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Proposed Rule

In the Matter of a Single Individual Contemporaneously Acting as the Qualifying Individual for Both an Ocean Freight Forwarder and a Non-Vessel-Operating Common Carrier

Document Details

Information about this document as published in the Federal Register.

Published Document

This document has been published in the Federal Register. Use the PDF linked in the document sidebar for the official electronic format.

Start Preamble

AGENCY:

Federal Maritime Commission.

ACTION:

Notice of proposed rule.

SUMMARY:

The Federal Maritime Commission amends its regulations Start Printed Page 7336pertaining to the licensing requirements of ocean transportation intermediaries in accordance with the Shipping Act of 1984, as amended by The Ocean Shipping Reform Act of 1998. We are also republishing a certification process pertaining to drug convictions that was previously omitted.

DATES:

Submit comments on the proposed rule on or before February 28, 2000.

ADDRESSES:

Address comments concerning the proposed rule to: Bryant L. VanBrakle, Secretary, Federal Maritime Commission, 800 North Capitol Street, NW, Washington, D.C. 20573-0001.

Start Further Info

FOR FURTHER INFORMATION CONTACT:

Austin L. Schmitt, Director, Bureau of Tariffs, Certification and Licensing, Federal Maritime Commission, 800 North Capitol Street, NW, Washington, DC 20573-0001, (202) 523-5796

Thomas Panebianco, General Counsel, Federal Maritime Commission, 800 North Capitol St., NW, Washington, DC 20573-0001, (202) 523-5740

End Further Info End Preamble Start Supplemental Information

SUPPLEMENTARY INFORMATION:

On November 10, 1999, the National Customs Brokers & Forwarders Association of America (“NCBFAA” or “Petitioner”) filed a Petition in which it requests that the Commission issue a declaratory order confirming, pursuant to 46 CFR 515.11(c)(1999), that a single individual can act contemporaneously as the qualifying individual for both an ocean freight forwarder and a non-vessel-operating common carrier (“NVOCC”), as long as they are affiliated entities. In the alternative, NCBFAA seeks a rulemaking to amend § 515.11(c) to achieve the same result. Notice of the filing of the Petition appeared in the Federal Register on November 19, 1999. 64 FR 63318. No comments were received in response to the Petition. For the reasons set forth more fully below, the Commission grants NCBFAA's request to issue a Notice of Proposed Rulemaking.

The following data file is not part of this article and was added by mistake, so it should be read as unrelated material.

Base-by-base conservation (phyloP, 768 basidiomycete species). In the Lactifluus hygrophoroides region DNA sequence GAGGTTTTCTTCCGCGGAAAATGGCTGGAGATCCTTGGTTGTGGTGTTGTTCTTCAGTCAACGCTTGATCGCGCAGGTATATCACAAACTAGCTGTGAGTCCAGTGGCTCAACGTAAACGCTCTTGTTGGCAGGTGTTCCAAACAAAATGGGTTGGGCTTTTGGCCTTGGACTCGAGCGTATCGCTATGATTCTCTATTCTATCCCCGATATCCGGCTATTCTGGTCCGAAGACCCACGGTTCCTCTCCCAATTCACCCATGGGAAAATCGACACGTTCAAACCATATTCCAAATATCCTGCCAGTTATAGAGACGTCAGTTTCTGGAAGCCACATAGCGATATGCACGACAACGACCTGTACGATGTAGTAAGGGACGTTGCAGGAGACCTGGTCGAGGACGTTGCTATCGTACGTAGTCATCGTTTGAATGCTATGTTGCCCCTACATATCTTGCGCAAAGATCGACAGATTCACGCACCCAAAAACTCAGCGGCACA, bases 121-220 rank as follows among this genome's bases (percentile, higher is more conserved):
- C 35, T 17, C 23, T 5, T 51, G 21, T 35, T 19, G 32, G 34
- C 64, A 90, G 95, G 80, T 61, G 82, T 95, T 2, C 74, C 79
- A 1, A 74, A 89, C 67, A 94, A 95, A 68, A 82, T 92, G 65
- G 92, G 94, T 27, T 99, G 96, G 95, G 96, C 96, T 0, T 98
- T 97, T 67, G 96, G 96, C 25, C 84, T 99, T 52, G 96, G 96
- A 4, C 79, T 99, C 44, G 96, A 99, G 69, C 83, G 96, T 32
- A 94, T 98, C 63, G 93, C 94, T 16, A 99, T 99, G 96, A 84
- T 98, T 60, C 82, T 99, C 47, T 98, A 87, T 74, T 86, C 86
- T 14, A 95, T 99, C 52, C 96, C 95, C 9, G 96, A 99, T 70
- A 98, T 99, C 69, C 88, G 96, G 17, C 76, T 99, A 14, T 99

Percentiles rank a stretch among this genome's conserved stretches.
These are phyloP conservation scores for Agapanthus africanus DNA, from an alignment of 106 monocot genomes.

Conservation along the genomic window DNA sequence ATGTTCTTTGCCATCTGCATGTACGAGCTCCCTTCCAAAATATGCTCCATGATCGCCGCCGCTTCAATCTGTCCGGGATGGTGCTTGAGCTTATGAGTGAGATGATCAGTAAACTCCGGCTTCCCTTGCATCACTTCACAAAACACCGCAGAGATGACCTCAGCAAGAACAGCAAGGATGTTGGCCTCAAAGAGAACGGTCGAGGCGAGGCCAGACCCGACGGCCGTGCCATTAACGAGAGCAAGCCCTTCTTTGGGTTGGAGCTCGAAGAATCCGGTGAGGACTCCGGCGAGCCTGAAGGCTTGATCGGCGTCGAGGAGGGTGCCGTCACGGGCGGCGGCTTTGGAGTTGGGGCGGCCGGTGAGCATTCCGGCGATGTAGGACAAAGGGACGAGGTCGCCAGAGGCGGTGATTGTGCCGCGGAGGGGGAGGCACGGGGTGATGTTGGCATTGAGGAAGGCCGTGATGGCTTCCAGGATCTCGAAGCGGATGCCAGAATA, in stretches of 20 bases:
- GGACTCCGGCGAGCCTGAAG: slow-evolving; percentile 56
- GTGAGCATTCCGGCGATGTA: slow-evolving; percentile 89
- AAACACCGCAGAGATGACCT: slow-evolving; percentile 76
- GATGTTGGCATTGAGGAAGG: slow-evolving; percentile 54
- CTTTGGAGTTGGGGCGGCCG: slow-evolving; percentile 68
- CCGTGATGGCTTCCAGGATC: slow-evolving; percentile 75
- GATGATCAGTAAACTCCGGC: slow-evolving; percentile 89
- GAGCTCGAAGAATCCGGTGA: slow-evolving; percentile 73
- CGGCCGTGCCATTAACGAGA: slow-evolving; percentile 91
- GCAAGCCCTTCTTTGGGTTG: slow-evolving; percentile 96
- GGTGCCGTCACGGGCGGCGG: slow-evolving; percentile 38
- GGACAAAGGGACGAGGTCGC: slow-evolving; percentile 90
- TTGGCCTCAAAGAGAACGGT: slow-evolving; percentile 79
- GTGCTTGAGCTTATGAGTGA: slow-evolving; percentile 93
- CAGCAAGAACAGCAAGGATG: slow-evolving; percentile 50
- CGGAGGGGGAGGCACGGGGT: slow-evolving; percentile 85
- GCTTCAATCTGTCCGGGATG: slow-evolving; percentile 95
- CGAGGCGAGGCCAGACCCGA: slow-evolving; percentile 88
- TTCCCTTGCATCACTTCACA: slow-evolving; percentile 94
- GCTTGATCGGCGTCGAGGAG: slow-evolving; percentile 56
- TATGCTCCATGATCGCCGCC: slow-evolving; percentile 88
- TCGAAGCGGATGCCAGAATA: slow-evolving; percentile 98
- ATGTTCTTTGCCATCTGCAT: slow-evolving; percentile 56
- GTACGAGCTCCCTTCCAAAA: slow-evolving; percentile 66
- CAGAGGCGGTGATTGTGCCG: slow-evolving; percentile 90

Background

Effective May 1, 1999, the Commission promulgated final rules to implement changes made to the Shipping Act of 1984 (“1984 Act”), 46 U.S.C. app. section 1701 et seq., by the Ocean Shipping Reform Act of 1998 (“OSRA”), Pub L. 105-258, 112 Stat. 1902. In Docket No. 98-28, Licensing, Financial Responsibility Requirements, and General Duties for Ocean Transportation Intermediaries, the Commission solicited comments, and ultimately published final rules at 46 CFR part 515, governing ocean transportation intermediaries (“OTIs”). See 64 FR 11155, March 8, 1999. OSRA essentially defines OTIs as ocean freight forwarders and NVOCCs as those terms were originally defined by the 1984 Act. Section 515.11 of the Commission's rules sets forth the requirements for obtaining an OTI license in accordance with OSRA's directive that all OTIs in the United States obtain one. Section 515.11(c) provides:

Affiliates of intermediaries. An independently qualified applicant may be granted a separate license to carry on the business of providing ocean transportation intermediary services even though it is associated with, under common control with, or otherwise related to another ocean transportation intermediary through stock ownership or common directors or officers, if such applicant submits: a separate application and fee, and a valid instrument of financial responsibility in the form and amount prescribed under § 515.21. The qualifying individual of one active licensee shall not also be designated as the qualifying individual of an applicant for another ocean transportation intermediary license, except for a separately incorporated branch office.

46 CFR 515.11(c).

The Petition

In its Petition, NCBFAA asserts that it is crucial for the Commission to address this issue in a formal proceeding, contending “the Commission appears to be administering § 515.11(c) in a manner which is fundamentally at odds with the letter and spirit of the interpretation of this provision as stated in its final rule, Docket No. 98-28.” Petition at 2. NCBFAA argues that in its comments in Docket No. 98-28, it requested that the Commission “specifically affirm the principle that a qualifying individual is permitted to be a corporate officer of more than a single company.” Id. NCBFAA states that the basis of its request was that many OTIs are relatively small companies that have elected to provide their forwarding and NVOCC services through separate corporate entities for a variety of business reasons. NCBFAA notes that the Commission “appeared to be sympathetic” with this position during the rulemaking proceeding when it “affirm[ed] that a person may be the qualifying individual for more than one company,” and further when it added the phrase “except for a separately incorporated branch office” to proposed section 515.11(c). Id. (quoting 64 FR 11158).